He says his job is setting the tone for him. He is in a dilemma. His boss wants him to work, and his wife wants him to stay home because she is pregnant, and if he is out “there” he could infect her and the baby. Sometimes he works and sometimes he stays home. His boss did get the small business loan, but he still needs to keep his labor force working so he has money coming in. Also he doesn’t want to lose his customers. Though this young man feels caught between his boss and his wife, he feels fortunate because he has some savings put aside, and he is receiving a full salary. But he is anxious about the future.
A newly-wed couple moved from Eau Claire to Madison for better jobs. About eight months later Coronavirus came along. The couple decided to move back home to live with her parents because at that time most of the first people being affected lived in Dane County – right in Madison. The young man could continue to work his this job from home. Her job was done as a substitute teacher, so she would help out as she could. They will move back to Madison when it is safe.
He works for Our Wisconsin Revolution. He is an organizer in the northwestern area of Wisconsin. By mid-March he had noticed that people were acting dramatically different.
He says that people didn’t want to take literature. They were less personal. They didn’t want to rely on the phone, texts or emails. They didn’t know where their next meal or next dollar were going to come from. They just worried about survival. He wanted to help them, but he couldn’t help them with money. He could only help them emotionally. He said this is political for him. He wonders why we were not prepared as a nation for this, and why the medical system is in collapse. He doesn’t want to just blame, but hopes this country learns from this and doesn’t make the same mistakes again. He says that this COVID-19 impacts everyone. It is an equalizer because we are all human; we are all family.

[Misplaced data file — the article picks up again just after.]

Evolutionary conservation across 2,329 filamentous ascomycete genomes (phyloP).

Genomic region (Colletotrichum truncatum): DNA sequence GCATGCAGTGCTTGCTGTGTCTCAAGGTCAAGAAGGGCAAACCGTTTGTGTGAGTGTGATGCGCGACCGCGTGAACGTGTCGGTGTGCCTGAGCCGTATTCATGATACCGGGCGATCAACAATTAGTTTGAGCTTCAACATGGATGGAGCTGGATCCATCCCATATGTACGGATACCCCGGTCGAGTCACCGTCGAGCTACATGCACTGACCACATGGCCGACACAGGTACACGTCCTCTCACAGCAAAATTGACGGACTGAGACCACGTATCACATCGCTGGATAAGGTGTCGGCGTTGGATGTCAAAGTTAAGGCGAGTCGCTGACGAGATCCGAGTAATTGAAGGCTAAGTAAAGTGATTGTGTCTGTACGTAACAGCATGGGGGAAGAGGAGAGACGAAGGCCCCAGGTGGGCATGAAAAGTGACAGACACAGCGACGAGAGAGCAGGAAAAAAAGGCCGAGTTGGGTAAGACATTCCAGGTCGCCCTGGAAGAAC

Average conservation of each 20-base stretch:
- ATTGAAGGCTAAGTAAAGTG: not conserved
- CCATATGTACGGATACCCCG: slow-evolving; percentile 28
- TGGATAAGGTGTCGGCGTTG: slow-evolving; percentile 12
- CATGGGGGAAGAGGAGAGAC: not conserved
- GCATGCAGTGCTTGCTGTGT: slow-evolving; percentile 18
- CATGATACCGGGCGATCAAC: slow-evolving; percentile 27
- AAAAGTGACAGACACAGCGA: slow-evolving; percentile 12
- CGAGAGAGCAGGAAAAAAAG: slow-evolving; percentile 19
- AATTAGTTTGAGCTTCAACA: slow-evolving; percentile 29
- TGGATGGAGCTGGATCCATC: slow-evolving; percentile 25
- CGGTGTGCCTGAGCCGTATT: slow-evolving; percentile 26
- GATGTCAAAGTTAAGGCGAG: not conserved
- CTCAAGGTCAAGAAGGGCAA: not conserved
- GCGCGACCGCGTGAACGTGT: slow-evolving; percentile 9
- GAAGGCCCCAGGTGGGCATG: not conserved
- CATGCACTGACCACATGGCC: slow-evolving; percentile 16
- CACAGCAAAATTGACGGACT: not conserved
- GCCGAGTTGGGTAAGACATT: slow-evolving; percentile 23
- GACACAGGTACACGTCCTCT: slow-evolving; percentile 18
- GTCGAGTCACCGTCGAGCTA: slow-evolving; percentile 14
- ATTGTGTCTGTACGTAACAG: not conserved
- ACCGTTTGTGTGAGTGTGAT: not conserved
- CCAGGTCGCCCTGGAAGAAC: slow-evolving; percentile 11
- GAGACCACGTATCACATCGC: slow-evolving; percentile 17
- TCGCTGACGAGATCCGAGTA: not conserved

“Hope is a vessel that needs to be filled” he says. He says that how we will survive is when we all recognize that we have to help each other. At the end is the hope for World Peace. He believes that God made this planet, and that we can learn to work together if we do the right thing.
She had sent her out-of-state children Easter cards and presents and wondered if she would ever see them again.
The Coronavirus has not affected everything – it didn’t stop young love. I got a phone call from one of my granddaughters today. She told me her boyfriend had proposed to her and she accepted. Okay, maybe the virus did affect the planned wedding date – two years from this coming June. By then people may be able to be together again. It also gives them lots of time to plan the event. And it certainly did give a lot of people something to look forward to!